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Just Between Frames

Our Take On: "August Rush"

August Rush graphic

We began this month’s JBF viewings by finishing our theme “Recalling Robin Williams” with seeing August Rush.  It was a chance to again see Robin in a more serious light playing a role that was loosely based on Fagin from Dickens’ Oliver Twist. The whole story is based on this novel, and we were all very impressed with the acting skill of young Freddie Highmore, who plays the title role of August Rush/Evan Taylor. We could see why he was in such demand for the movie Finding Neverland, and was asked to be cast as Charlie in Charlie and the Chocolate Factory by Johnny Depp. August Rush is one of the films he did after the other two films.

We also talked at length about how the music creates or destroys the ties between various character – particularly between August and Wizard (Robin’s character). Wizard is the first person in Evan/August’s life who understands his deep connection to music, because Wizard feels the same way about it.

Unfortunately, Wizard ( for whatever reasons may exist in his background) also sees Evan/August as a money maker beyond what he can make with the other musically talented kids he has staying in the old theater with him. This leads Wizard to first, put the talented Arthur aside – simply because he’s not the musical genius that Evan is. Then he changes Evan’s name to August. He says this is to give Evan a stage name with style, but it also effectively makes any searchers looking for Evan have a much tougher time finding him. We loved the expression on Robin’s face the first time he sees Evan playing the guitar in his own unique way. It was the truest expression of his joy and connection with the boy and the pure joy he shows in finally getting a chance to put the sounds he hears into music. This also gave us a chance to see Robin in a supporting role that was crucial to the whole story. We felt he played it well: not overwhelming the other performers and still making his character stand out -- not easy for actors to do with cute child actors around them!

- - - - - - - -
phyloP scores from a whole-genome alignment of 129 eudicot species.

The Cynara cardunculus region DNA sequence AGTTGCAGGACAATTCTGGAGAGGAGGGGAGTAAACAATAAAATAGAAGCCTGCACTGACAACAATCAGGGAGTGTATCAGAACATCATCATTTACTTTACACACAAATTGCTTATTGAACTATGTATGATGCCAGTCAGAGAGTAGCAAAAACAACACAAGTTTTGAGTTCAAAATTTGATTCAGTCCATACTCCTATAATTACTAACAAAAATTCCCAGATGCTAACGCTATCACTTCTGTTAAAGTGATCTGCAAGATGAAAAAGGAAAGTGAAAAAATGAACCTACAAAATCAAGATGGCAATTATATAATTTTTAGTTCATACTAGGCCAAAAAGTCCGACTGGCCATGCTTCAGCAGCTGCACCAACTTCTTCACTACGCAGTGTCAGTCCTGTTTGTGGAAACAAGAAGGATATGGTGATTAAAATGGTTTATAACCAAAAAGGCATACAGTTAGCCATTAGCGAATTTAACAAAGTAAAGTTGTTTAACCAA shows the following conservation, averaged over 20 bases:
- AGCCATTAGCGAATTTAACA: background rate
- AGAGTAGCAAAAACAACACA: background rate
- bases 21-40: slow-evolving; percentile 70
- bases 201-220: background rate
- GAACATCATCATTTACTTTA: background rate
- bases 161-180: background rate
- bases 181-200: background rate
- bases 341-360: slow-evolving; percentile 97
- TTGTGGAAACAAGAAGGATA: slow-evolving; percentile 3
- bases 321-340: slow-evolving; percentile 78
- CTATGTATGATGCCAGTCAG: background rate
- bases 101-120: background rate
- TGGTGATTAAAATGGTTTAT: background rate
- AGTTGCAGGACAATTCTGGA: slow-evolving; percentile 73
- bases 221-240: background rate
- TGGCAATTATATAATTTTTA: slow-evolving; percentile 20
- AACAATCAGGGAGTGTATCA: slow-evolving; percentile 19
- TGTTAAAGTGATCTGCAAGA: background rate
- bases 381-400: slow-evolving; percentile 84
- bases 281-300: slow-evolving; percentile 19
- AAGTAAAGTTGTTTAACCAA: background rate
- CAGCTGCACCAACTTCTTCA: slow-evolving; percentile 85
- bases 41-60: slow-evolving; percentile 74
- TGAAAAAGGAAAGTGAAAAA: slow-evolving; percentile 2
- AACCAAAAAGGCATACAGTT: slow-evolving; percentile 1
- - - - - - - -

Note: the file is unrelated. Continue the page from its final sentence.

There was some discussion about how the way the characters come together could be seen as too far-fetched, but that Freddie Highmore does make a believer out of us as being completely believable as a musical prodigy. Patricia also suggested that this film seemed more oriented to magical realism (a theme we started exploring in the past year) than a straight drama.

In conclusion, group members were very happy to have seen this movie, and yet another side of Robin Williams. We will be meeting again this month for the next movie in our “Shot in Chicagoland” theme: The Blues Brothers – which celebrates its 35th anniversary this year. So join us on May 18th @ 6:00 p.m. in Meeting Room B to see this Chicago classic!

*NOTE: This meeting was moved up to accommodate the Memorial Day holiday.


The following links are courtesy of IMdB and Wikipedia:

Cast of August Rush:


Information on Robin Williams (Filmography and Bio):


The Director of August Rush is from Dublin Ireland, Kirsten Sheridan:

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